The contractor who was with us in the truck began first aid on my hand. I was in disbelief pulled my hand back just to check again. The door was completely caved in, as well as the dashboard. I had about four inches of wiggle room. I had no idea I was sitting in the bomb and it was burning through my legs and it severed my artery and I was bleeding out.
My squad engaged in a firefight with insurgents while trying to reach me. I had to help call the medevac. Once they got to me, they had to pull me out, which caused more damage to my leg, but it had to be done. Once I reached the hospital, and they took the tourniquet off my leg, I passed out from a loss of blood.
Initially they told my wife I wasn't going to make it. Eventually they got my heart started again and blood back in me. I had lost so much blood they had people donate on site. Two days later I woke up in Germany with no idea what had happened the past 48 hours. They eventually brought me home to Walter Reed Army Medical Center, where I recovered over the next nine months.
The biggest obstacle is being away from family. When you have young kids and you miss big moments in their lives that you can't get back, it hurts.
The PT test was important to me. For me it was just as important as know how to shoot and being able to think on your feet. If you are out of shape as a soldier you can hurt the team.
Everybody loves a good cookie or piece of cake, but when you have a fitness goal in mind you must to be able to sacrifice it for the end goal. We sacrifice a lot in the military, so it actually makes it easier with fitness in my eyes.
I think it is an individual thing. It is easy to live a sedentary life being both military and civilian. Granted in the military you have to take a PT test, but you don't have to be some fitness stud to do so.
It doesn't affect me at all. As an MP I served with some bad-ass female MPs who would put some men to shame. If they can do it, let them do it.
Fitness allows for you to score better on your PT test, endure long tough days, and meet rigorous standards.
My recovery has been tremendous. Walter Reed Hospital (in Bethesda, Maryland) did a great job putting Humpty Dumpty together again. Even though doctors doubted how much progression I would have, I continue to get stronger and better. Physically I'm probably in the best shape I have been in years and stronger than ever before. Psychologically it has its moments and it mainly has to do with the fact that I will never be a sprinter. But I get a joy out of watching my sons compete in track now.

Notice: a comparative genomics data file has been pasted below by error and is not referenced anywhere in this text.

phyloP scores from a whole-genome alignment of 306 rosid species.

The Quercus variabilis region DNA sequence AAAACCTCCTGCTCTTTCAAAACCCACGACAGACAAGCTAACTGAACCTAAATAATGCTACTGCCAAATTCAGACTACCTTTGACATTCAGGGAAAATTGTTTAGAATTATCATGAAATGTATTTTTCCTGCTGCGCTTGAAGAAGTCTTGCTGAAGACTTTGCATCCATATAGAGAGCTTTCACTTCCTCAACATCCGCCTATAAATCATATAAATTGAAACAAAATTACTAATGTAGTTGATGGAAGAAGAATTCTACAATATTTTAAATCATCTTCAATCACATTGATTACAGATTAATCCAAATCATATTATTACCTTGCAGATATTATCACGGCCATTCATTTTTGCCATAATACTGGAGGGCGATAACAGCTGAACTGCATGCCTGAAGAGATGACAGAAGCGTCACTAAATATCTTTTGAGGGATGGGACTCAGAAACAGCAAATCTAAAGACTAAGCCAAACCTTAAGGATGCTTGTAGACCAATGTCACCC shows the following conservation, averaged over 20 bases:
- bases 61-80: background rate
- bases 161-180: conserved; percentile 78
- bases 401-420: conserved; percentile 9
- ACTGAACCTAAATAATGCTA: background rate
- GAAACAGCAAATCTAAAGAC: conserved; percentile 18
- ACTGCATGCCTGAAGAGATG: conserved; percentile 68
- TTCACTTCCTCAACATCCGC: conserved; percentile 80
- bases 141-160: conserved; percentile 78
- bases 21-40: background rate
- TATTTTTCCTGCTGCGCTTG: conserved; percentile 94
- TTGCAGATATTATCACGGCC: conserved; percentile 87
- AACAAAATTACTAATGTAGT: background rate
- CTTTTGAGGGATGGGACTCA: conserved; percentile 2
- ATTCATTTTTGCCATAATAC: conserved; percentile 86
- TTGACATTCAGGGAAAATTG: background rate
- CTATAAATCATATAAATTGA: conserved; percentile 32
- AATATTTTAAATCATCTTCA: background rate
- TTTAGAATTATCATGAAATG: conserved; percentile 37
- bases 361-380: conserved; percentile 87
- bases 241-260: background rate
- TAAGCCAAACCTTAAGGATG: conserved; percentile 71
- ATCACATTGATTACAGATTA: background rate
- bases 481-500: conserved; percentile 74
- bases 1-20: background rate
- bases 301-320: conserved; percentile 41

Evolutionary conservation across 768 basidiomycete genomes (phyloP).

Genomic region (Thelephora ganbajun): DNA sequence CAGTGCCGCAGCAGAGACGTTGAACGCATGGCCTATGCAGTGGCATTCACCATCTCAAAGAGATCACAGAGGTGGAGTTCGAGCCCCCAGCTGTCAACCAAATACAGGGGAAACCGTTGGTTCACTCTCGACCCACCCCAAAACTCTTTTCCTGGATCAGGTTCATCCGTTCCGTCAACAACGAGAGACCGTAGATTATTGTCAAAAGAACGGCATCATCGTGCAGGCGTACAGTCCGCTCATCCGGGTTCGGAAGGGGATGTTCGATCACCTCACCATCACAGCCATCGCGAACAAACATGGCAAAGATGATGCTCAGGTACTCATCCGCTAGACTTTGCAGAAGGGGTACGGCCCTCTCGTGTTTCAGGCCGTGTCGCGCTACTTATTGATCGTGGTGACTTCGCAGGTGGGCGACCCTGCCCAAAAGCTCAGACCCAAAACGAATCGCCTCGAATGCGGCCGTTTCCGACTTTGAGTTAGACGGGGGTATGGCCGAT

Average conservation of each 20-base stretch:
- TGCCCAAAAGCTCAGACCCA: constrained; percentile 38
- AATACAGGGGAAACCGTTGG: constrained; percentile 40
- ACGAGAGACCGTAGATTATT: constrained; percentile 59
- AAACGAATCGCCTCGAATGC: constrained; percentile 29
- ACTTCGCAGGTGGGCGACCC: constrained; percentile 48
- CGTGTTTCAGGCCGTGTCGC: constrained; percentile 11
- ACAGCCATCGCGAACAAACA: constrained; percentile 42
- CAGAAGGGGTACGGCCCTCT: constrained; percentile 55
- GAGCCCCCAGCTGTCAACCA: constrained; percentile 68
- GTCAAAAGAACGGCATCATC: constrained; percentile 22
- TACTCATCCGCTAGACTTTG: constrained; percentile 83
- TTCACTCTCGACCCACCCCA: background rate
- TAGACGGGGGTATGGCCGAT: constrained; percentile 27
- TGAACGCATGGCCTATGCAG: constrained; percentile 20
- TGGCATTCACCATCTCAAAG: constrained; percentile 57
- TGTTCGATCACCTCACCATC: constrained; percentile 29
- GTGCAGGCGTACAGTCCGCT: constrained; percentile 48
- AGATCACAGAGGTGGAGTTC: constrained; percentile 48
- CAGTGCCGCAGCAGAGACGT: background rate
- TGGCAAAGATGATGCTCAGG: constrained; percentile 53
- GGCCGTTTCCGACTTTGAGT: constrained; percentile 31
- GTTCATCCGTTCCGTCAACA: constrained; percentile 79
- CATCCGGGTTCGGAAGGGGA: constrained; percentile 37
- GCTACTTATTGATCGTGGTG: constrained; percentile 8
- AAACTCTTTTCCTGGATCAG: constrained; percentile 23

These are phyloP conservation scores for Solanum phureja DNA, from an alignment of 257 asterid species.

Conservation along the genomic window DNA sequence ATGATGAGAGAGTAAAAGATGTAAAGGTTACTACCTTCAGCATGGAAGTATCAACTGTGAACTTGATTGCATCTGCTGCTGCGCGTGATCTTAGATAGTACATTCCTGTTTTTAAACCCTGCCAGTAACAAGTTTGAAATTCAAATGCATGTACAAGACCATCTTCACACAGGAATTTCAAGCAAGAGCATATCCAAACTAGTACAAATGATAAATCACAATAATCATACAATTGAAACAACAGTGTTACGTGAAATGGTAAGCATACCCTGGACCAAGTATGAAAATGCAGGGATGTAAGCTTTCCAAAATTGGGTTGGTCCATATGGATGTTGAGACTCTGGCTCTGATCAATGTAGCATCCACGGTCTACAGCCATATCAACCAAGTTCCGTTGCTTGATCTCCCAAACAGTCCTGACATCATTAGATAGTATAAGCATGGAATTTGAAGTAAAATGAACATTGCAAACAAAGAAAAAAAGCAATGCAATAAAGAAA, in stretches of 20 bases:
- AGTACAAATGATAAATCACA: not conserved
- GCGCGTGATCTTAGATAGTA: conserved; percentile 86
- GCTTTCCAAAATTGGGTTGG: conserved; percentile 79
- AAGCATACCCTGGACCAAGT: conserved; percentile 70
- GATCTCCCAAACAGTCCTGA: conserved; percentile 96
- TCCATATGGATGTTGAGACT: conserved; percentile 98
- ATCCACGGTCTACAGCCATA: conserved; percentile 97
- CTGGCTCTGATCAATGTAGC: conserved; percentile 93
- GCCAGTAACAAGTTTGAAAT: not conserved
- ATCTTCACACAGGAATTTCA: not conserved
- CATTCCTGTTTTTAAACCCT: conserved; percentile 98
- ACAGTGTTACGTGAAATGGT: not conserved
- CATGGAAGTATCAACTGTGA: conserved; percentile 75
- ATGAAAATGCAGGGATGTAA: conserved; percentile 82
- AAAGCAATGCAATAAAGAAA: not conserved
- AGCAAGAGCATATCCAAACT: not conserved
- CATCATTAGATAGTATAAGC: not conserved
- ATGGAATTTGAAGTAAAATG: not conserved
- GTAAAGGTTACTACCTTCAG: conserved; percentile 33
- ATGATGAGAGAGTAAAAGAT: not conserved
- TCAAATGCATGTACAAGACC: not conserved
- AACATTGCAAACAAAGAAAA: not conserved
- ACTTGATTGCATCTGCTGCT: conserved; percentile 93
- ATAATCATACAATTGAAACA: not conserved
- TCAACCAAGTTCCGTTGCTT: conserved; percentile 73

The biggest word of encouragement that was given to me was "it's not about the disability, but the ability." That has stuck with me as I push and strive to hit new goals in the gym. As a father and teacher I want to show my sons and students, that no matter how large the obstacle you can overcome it. I always say: "Don't let your current situation dictate your future." It was hard at first but I modified and studied and took the support from my wife and kids to keep striving.
Ab Circuit: 3 rounds
Abs Circuit: 3 rounds
Oatmeal and Fruit
Gatorade Prime Chews
before the gym
Water and vitamin water throughout the day.
Because I'm lifting to bench press competitively in the Paralympics, I don't really have a favorite bodybuilder. I'm more into the fitness aspect of the sport. I look to guys like Lazar Angelov and Greg Plitt. I'm also a big fan of the Dwayne "The Rock" Johnson.
Don't give up. If I made all of these gains and I'm limited physically, there is no limit to how far you can go.